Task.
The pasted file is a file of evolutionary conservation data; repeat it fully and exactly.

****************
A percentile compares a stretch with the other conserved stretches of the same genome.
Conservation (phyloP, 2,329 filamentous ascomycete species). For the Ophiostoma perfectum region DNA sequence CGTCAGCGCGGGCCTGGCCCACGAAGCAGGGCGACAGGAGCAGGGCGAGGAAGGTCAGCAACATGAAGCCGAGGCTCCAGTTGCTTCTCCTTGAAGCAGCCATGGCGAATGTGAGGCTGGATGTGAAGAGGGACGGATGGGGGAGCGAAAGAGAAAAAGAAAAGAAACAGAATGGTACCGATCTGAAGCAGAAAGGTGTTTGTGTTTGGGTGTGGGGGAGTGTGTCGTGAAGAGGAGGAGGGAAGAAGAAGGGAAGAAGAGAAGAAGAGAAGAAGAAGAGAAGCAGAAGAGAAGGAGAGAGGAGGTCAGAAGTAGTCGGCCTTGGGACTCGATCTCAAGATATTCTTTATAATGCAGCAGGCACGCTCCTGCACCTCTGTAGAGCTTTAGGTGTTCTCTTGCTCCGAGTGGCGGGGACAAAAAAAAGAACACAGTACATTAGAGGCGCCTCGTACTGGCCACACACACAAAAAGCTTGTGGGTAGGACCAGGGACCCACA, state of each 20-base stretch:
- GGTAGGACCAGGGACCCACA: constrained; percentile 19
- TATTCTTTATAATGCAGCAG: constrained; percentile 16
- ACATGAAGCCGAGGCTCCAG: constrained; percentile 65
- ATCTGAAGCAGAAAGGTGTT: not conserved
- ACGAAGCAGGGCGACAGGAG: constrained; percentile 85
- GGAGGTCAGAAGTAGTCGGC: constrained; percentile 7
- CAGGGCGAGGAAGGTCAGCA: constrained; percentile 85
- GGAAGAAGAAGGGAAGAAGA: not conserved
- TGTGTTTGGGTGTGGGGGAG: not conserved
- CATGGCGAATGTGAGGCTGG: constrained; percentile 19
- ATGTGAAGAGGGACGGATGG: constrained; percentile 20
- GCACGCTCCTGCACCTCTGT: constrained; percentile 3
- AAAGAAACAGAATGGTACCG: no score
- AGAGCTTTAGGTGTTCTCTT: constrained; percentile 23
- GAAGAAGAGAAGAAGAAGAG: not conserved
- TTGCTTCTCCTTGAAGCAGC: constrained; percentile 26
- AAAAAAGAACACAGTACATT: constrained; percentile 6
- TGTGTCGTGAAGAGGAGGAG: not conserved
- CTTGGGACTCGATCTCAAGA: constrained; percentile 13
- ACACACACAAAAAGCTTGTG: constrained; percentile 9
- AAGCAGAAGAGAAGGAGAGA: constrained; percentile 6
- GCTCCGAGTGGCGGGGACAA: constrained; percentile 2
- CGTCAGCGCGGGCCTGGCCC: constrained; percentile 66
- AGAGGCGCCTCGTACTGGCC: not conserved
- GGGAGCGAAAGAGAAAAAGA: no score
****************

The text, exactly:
A percentile compares a stretch with the other conserved stretches of the same genome.
Conservation (phyloP, 2,329 filamentous ascomycete species). For the Ophiostoma perfectum region DNA sequence CGTCAGCGCGGGCCTGGCCCACGAAGCAGGGCGACAGGAGCAGGGCGAGGAAGGTCAGCAACATGAAGCCGAGGCTCCAGTTGCTTCTCCTTGAAGCAGCCATGGCGAATGTGAGGCTGGATGTGAAGAGGGACGGATGGGGGAGCGAAAGAGAAAAAGAAAAGAAACAGAATGGTACCGATCTGAAGCAGAAAGGTGTTTGTGTTTGGGTGTGGGGGAGTGTGTCGTGAAGAGGAGGAGGGAAGAAGAAGGGAAGAAGAGAAGAAGAGAAGAAGAAGAGAAGCAGAAGAGAAGGAGAGAGGAGGTCAGAAGTAGTCGGCCTTGGGACTCGATCTCAAGATATTCTTTATAATGCAGCAGGCACGCTCCTGCACCTCTGTAGAGCTTTAGGTGTTCTCTTGCTCCGAGTGGCGGGGACAAAAAAAAGAACACAGTACATTAGAGGCGCCTCGTACTGGCCACACACACAAAAAGCTTGTGGGTAGGACCAGGGACCCACA, state of each 20-base stretch:
- GGTAGGACCAGGGACCCACA: constrained; percentile 19
- TATTCTTTATAATGCAGCAG: constrained; percentile 16
- ACATGAAGCCGAGGCTCCAG: constrained; percentile 65
- ATCTGAAGCAGAAAGGTGTT: not conserved
- ACGAAGCAGGGCGACAGGAG: constrained; percentile 85
- GGAGGTCAGAAGTAGTCGGC: constrained; percentile 7
- CAGGGCGAGGAAGGTCAGCA: constrained; percentile 85
- GGAAGAAGAAGGGAAGAAGA: not conserved
- TGTGTTTGGGTGTGGGGGAG: not conserved
- CATGGCGAATGTGAGGCTGG: constrained; percentile 19
- ATGTGAAGAGGGACGGATGG: constrained; percentile 20
- GCACGCTCCTGCACCTCTGT: constrained; percentile 3
- AAAGAAACAGAATGGTACCG: no score
- AGAGCTTTAGGTGTTCTCTT: constrained; percentile 23
- GAAGAAGAGAAGAAGAAGAG: not conserved
- TTGCTTCTCCTTGAAGCAGC: constrained; percentile 26
- AAAAAAGAACACAGTACATT: constrained; percentile 6
- TGTGTCGTGAAGAGGAGGAG: not conserved
- CTTGGGACTCGATCTCAAGA: constrained; percentile 13
- ACACACACAAAAAGCTTGTG: constrained; percentile 9
- AAGCAGAAGAGAAGGAGAGA: constrained; percentile 6
- GCTCCGAGTGGCGGGGACAA: constrained; percentile 2
- CGTCAGCGCGGGCCTGGCCC: constrained; percentile 66
- AGAGGCGCCTCGTACTGGCC: not conserved
- GGGAGCGAAAGAGAAAAAGA: no score